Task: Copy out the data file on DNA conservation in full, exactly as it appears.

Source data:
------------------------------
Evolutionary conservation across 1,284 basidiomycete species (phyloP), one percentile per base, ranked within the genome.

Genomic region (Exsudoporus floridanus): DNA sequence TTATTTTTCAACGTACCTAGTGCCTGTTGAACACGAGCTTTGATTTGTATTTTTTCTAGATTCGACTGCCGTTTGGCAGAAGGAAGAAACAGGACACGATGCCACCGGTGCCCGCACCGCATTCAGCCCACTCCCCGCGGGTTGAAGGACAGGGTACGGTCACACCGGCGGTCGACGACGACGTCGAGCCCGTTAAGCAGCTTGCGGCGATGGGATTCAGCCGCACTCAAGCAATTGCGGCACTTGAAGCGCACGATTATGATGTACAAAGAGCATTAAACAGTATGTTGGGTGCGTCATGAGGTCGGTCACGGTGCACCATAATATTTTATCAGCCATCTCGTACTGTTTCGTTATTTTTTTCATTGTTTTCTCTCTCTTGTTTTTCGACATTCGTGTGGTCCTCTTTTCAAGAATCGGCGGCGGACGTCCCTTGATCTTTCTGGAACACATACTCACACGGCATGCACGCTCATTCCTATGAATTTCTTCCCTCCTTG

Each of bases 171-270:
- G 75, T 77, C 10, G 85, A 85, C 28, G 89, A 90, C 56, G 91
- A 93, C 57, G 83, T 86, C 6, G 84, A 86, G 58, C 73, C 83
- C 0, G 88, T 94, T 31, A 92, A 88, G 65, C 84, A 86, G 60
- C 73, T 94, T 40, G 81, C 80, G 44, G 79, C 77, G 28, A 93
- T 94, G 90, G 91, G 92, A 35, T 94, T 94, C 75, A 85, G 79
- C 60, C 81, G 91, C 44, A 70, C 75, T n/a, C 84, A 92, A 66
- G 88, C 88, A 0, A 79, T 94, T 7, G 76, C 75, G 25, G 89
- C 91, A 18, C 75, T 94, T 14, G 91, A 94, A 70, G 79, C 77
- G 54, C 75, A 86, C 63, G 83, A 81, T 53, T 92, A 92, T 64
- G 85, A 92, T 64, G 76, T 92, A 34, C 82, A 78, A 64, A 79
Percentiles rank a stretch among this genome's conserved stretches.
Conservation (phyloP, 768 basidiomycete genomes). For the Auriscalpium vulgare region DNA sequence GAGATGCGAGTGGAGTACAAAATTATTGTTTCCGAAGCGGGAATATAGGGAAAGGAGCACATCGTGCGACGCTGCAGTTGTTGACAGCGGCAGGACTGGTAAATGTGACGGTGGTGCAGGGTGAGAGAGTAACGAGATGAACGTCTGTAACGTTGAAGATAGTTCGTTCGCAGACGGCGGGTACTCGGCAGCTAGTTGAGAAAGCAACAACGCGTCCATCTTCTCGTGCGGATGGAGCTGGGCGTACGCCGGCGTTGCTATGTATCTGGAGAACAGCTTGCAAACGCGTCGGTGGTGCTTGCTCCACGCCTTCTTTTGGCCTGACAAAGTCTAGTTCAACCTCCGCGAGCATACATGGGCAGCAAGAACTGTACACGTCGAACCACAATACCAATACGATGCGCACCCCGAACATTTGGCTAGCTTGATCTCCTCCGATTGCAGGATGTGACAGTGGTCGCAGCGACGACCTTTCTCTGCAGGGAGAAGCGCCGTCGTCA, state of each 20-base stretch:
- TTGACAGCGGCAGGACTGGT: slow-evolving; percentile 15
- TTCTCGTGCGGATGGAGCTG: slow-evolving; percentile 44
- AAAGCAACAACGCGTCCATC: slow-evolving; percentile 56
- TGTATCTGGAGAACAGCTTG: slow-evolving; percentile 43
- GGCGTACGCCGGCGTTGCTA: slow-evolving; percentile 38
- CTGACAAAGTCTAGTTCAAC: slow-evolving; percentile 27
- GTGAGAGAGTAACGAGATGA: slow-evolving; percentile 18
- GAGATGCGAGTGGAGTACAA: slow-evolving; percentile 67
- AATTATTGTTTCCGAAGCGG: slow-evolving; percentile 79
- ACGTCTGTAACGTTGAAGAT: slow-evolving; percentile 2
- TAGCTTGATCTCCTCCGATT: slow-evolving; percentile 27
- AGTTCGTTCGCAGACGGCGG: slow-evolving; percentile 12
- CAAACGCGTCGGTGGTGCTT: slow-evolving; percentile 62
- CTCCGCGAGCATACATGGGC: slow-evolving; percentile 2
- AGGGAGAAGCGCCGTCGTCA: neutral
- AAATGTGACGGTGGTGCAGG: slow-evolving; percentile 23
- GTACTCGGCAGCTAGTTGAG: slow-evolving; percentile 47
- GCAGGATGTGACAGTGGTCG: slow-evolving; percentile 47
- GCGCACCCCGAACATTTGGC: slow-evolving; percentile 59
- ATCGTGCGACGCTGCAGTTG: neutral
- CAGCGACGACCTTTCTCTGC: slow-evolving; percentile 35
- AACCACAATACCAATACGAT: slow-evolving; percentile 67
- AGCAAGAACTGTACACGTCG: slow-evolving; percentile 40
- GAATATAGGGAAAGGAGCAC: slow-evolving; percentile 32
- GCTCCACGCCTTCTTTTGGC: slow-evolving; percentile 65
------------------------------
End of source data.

Evolutionary conservation across 1,284 basidiomycete species (phyloP), one percentile per base, ranked within the genome.

Genomic region (Exsudoporus floridanus): DNA sequence TTATTTTTCAACGTACCTAGTGCCTGTTGAACACGAGCTTTGATTTGTATTTTTTCTAGATTCGACTGCCGTTTGGCAGAAGGAAGAAACAGGACACGATGCCACCGGTGCCCGCACCGCATTCAGCCCACTCCCCGCGGGTTGAAGGACAGGGTACGGTCACACCGGCGGTCGACGACGACGTCGAGCCCGTTAAGCAGCTTGCGGCGATGGGATTCAGCCGCACTCAAGCAATTGCGGCACTTGAAGCGCACGATTATGATGTACAAAGAGCATTAAACAGTATGTTGGGTGCGTCATGAGGTCGGTCACGGTGCACCATAATATTTTATCAGCCATCTCGTACTGTTTCGTTATTTTTTTCATTGTTTTCTCTCTCTTGTTTTTCGACATTCGTGTGGTCCTCTTTTCAAGAATCGGCGGCGGACGTCCCTTGATCTTTCTGGAACACATACTCACACGGCATGCACGCTCATTCCTATGAATTTCTTCCCTCCTTG

Each of bases 171-270:
- G 75, T 77, C 10, G 85, A 85, C 28, G 89, A 90, C 56, G 91
- A 93, C 57, G 83, T 86, C 6, G 84, A 86, G 58, C 73, C 83
- C 0, G 88, T 94, T 31, A 92, A 88, G 65, C 84, A 86, G 60
- C 73, T 94, T 40, G 81, C 80, G 44, G 79, C 77, G 28, A 93
- T 94, G 90, G 91, G 92, A 35, T 94, T 94, C 75, A 85, G 79
- C 60, C 81, G 91, C 44, A 70, C 75, T n/a, C 84, A 92, A 66
- G 88, C 88, A 0, A 79, T 94, T 7, G 76, C 75, G 25, G 89
- C 91, A 18, C 75, T 94, T 14, G 91, A 94, A 70, G 79, C 77
- G 54, C 75, A 86, C 63, G 83, A 81, T 53, T 92, A 92, T 64
- G 85, A 92, T 64, G 76, T 92, A 34, C 82, A 78, A 64, A 79
Percentiles rank a stretch among this genome's conserved stretches.
Conservation (phyloP, 768 basidiomycete genomes). For the Auriscalpium vulgare region DNA sequence GAGATGCGAGTGGAGTACAAAATTATTGTTTCCGAAGCGGGAATATAGGGAAAGGAGCACATCGTGCGACGCTGCAGTTGTTGACAGCGGCAGGACTGGTAAATGTGACGGTGGTGCAGGGTGAGAGAGTAACGAGATGAACGTCTGTAACGTTGAAGATAGTTCGTTCGCAGACGGCGGGTACTCGGCAGCTAGTTGAGAAAGCAACAACGCGTCCATCTTCTCGTGCGGATGGAGCTGGGCGTACGCCGGCGTTGCTATGTATCTGGAGAACAGCTTGCAAACGCGTCGGTGGTGCTTGCTCCACGCCTTCTTTTGGCCTGACAAAGTCTAGTTCAACCTCCGCGAGCATACATGGGCAGCAAGAACTGTACACGTCGAACCACAATACCAATACGATGCGCACCCCGAACATTTGGCTAGCTTGATCTCCTCCGATTGCAGGATGTGACAGTGGTCGCAGCGACGACCTTTCTCTGCAGGGAGAAGCGCCGTCGTCA, state of each 20-base stretch:
- TTGACAGCGGCAGGACTGGT: slow-evolving; percentile 15
- TTCTCGTGCGGATGGAGCTG: slow-evolving; percentile 44
- AAAGCAACAACGCGTCCATC: slow-evolving; percentile 56
- TGTATCTGGAGAACAGCTTG: slow-evolving; percentile 43
- GGCGTACGCCGGCGTTGCTA: slow-evolving; percentile 38
- CTGACAAAGTCTAGTTCAAC: slow-evolving; percentile 27
- GTGAGAGAGTAACGAGATGA: slow-evolving; percentile 18
- GAGATGCGAGTGGAGTACAA: slow-evolving; percentile 67
- AATTATTGTTTCCGAAGCGG: slow-evolving; percentile 79
- ACGTCTGTAACGTTGAAGAT: slow-evolving; percentile 2
- TAGCTTGATCTCCTCCGATT: slow-evolving; percentile 27
- AGTTCGTTCGCAGACGGCGG: slow-evolving; percentile 12
- CAAACGCGTCGGTGGTGCTT: slow-evolving; percentile 62
- CTCCGCGAGCATACATGGGC: slow-evolving; percentile 2
- AGGGAGAAGCGCCGTCGTCA: neutral
- AAATGTGACGGTGGTGCAGG: slow-evolving; percentile 23
- GTACTCGGCAGCTAGTTGAG: slow-evolving; percentile 47
- GCAGGATGTGACAGTGGTCG: slow-evolving; percentile 47
- GCGCACCCCGAACATTTGGC: slow-evolving; percentile 59
- ATCGTGCGACGCTGCAGTTG: neutral
- CAGCGACGACCTTTCTCTGC: slow-evolving; percentile 35
- AACCACAATACCAATACGAT: slow-evolving; percentile 67
- AGCAAGAACTGTACACGTCG: slow-evolving; percentile 40
- GAATATAGGGAAAGGAGCAC: slow-evolving; percentile 32
- GCTCCACGCCTTCTTTTGGC: slow-evolving; percentile 65